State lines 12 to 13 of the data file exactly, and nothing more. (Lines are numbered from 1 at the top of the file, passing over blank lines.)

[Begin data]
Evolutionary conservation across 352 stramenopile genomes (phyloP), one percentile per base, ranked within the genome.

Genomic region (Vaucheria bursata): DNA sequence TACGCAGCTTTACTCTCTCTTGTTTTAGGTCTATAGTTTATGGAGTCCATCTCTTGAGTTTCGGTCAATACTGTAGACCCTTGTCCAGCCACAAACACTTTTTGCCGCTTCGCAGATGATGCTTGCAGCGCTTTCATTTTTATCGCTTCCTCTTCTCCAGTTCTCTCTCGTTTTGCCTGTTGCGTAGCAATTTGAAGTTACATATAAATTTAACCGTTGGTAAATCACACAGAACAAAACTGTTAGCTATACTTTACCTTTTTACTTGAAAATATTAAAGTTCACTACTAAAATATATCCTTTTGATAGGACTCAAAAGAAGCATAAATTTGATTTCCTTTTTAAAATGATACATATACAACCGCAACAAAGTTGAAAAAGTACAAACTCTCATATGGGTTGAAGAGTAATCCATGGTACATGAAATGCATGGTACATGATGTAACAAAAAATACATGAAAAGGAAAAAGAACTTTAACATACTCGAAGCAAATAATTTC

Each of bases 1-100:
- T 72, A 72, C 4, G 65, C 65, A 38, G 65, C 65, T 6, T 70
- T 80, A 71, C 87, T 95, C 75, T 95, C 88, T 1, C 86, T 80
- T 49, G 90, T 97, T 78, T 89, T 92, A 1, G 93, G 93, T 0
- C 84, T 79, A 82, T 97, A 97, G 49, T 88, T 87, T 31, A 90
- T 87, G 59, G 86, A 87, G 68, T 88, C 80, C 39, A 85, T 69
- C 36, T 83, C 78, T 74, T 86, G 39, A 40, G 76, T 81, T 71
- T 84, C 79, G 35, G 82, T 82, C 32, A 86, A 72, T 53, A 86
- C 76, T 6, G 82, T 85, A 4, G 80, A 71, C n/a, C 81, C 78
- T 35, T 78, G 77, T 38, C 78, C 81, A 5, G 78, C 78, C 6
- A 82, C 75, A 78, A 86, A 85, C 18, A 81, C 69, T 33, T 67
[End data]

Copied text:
- T 35, T 78, G 77, T 38, C 78, C 81, A 5, G 78, C 78, C 6
- A 82, C 75, A 78, A 86, A 85, C 18, A 81, C 69, T 33, T 67